I recently attended an event that made me reflect on a trait that is commonly held by lawyers – risk aversion.
Cassels Brock hosted its annual women’s event last week in support of Dress for Success and provided attendees with a fun networking opportunity that included special “money” to gamble with at a variety of games throughout the night. As I worked my way around the room that evening, I noticed that many attendees seemed reluctant to gamble the money they had been given and I heard more than one lawyer explain this behavior by saying “I’m so risk averse.” If the trait of risk-aversion is so ingrained in some lawyers that it extends to behavior involving fake money, it is worth examining how it may impact a lawyer’s professional development.
A study conducted by Lawyer Metrics in 2013 gathered data from 300 partners, primarily in AmLaw 100 and 200 firms, and found that one of the biggest behavioural differences between rainmakers and service partners was in the category of risk taking: rainmakers expressed a preference for challenging established practices as well as a willingness to bend the rules to achieve higher performance. The study concluded that “all else equal, partners who express a willingness to take risks are about 40% more likely to make it rain.”
In my work, I see the impact of risk-aversion when people are contemplating career changes. Not every move is always going to be a clear step forward in terms of compensation and title. For example, you may be taking a lower salary in the short term in order to move to a firm with better partnership opportunities; or, you may be moving to a compensation structure where you have a lower base salary but the potential for a large upside if you are successful in developing your own book of business. These types of moves are considered risky and candidates often need to spend a lot of time weighing the risks and rewards of these moves.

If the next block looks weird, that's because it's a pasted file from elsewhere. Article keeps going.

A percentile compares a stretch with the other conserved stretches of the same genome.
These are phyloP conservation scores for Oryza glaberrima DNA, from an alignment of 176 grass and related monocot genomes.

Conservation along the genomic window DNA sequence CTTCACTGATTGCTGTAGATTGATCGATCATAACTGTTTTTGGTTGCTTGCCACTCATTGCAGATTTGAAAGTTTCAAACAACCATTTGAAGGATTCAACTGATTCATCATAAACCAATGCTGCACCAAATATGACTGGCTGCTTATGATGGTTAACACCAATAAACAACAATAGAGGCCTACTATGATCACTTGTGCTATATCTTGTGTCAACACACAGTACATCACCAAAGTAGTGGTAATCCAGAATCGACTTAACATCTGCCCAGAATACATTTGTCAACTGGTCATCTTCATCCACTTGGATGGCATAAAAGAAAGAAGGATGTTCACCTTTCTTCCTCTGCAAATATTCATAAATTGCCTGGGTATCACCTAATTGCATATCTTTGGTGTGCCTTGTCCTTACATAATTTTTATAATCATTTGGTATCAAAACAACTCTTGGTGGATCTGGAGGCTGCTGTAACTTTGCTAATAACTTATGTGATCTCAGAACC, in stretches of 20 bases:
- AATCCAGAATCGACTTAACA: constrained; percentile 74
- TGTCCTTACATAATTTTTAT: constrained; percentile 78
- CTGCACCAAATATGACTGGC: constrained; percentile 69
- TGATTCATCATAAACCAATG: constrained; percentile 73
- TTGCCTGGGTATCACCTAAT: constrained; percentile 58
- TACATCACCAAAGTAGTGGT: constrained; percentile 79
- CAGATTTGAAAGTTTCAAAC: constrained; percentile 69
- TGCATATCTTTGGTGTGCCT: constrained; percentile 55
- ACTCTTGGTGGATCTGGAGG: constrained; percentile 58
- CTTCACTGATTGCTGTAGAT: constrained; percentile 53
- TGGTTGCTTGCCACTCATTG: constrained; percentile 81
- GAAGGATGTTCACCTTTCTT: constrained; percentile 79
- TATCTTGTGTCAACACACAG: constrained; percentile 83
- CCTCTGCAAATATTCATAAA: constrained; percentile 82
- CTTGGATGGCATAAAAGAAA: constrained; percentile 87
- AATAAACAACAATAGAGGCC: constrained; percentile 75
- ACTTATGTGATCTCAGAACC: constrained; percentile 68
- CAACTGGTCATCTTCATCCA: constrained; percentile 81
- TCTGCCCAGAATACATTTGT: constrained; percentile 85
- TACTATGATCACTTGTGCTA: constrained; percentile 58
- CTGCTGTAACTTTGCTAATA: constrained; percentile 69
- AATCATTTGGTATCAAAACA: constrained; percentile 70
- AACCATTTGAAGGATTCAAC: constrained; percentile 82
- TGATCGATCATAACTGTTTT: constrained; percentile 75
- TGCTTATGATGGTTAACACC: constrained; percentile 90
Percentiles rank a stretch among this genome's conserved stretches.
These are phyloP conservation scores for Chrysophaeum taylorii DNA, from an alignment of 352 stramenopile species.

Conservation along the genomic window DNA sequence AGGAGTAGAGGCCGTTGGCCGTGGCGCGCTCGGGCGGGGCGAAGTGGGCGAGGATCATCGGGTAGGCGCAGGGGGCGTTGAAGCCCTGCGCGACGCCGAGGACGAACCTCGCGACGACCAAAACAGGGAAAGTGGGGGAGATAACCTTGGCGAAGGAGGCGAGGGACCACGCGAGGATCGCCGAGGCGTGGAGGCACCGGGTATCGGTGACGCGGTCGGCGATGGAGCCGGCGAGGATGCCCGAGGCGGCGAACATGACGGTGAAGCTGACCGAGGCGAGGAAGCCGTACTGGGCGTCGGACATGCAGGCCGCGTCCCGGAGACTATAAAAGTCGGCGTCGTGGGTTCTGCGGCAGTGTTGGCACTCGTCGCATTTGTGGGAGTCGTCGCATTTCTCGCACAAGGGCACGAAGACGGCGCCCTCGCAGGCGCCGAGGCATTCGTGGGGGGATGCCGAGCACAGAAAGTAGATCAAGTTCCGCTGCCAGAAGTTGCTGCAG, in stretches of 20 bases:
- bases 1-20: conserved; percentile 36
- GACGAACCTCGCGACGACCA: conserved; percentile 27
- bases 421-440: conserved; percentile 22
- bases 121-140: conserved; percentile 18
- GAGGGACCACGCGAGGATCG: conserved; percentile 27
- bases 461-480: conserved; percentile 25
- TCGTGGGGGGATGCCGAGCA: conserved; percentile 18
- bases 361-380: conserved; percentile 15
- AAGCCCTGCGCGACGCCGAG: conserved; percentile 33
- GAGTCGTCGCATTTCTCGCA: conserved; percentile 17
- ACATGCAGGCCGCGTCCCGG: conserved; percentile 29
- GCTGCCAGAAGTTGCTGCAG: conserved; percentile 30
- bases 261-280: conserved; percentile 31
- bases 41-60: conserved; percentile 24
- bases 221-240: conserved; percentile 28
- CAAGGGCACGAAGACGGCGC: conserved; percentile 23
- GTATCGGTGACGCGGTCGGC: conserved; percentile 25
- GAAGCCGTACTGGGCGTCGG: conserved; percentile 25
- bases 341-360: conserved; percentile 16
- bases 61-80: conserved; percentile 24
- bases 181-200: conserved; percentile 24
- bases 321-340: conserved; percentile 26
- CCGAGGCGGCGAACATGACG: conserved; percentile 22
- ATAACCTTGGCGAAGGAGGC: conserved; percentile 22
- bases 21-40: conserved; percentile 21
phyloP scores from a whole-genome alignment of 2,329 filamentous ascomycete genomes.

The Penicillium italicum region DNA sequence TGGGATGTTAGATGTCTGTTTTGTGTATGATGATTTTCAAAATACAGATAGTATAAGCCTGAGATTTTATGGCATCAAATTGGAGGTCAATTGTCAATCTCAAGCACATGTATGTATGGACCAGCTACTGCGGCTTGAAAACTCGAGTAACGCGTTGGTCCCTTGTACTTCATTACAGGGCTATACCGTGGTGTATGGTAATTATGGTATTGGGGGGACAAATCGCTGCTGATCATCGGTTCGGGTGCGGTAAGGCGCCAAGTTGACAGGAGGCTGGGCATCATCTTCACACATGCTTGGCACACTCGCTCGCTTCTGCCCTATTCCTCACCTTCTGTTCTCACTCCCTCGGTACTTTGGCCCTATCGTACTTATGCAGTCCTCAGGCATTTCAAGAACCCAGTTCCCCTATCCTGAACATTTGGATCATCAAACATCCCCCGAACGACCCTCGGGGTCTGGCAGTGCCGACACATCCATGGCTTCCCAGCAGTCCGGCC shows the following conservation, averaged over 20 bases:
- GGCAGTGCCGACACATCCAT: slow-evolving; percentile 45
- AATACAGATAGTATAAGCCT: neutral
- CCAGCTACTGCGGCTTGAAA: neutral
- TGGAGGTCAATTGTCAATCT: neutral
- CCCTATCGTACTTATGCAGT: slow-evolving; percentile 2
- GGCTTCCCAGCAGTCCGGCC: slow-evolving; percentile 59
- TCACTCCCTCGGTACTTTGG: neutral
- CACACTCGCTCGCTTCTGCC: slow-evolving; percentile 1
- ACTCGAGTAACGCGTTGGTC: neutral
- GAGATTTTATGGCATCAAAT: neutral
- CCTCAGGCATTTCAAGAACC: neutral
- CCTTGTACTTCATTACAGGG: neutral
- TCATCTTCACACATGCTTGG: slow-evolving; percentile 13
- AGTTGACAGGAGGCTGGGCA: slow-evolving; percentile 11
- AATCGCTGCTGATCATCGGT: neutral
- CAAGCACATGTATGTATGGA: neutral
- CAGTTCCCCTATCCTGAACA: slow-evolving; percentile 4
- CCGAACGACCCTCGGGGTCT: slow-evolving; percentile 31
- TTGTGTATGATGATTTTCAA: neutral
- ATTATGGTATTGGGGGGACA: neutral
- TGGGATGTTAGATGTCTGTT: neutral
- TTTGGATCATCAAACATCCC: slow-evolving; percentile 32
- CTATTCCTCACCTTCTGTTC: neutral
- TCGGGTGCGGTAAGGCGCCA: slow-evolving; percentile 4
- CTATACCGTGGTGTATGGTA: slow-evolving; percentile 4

Risk-aversion can also impact decision making when lawyers have to step out of their comfort zone and make a business decision. Managing partners and practice group leaders may need to examine established practices and make changes in order to innovate and in-house lawyers may be called upon to weigh in on a business decision. If you are one of the (seemingly majority of) lawyers who is risk averse, you should consider the advice of this article which suggests appointing a “devil’s advocate” to create productive debate about risk around important issues.
What I learned from gambling with lawyers is that although risk aversion seems to be a widely-held trait, we at least recognize this trait in ourselves. While your personal level of risk tolerance should of course be a factor that gets weighed in any major decision, including a career change, I do think we should all remember that sometimes it takes a little risk to make it rain.
Carrie is the President and founder of The Heller Group. She specializes in the recruitment and placement of partners and senior lawyers into major law firms, as well as general counsel and senior counsel roles for national and multi-national corporations. In her spare time, Carrie enjoys travelling, yoga, trying out new recipes, and spending time with her husband and two young daughters.
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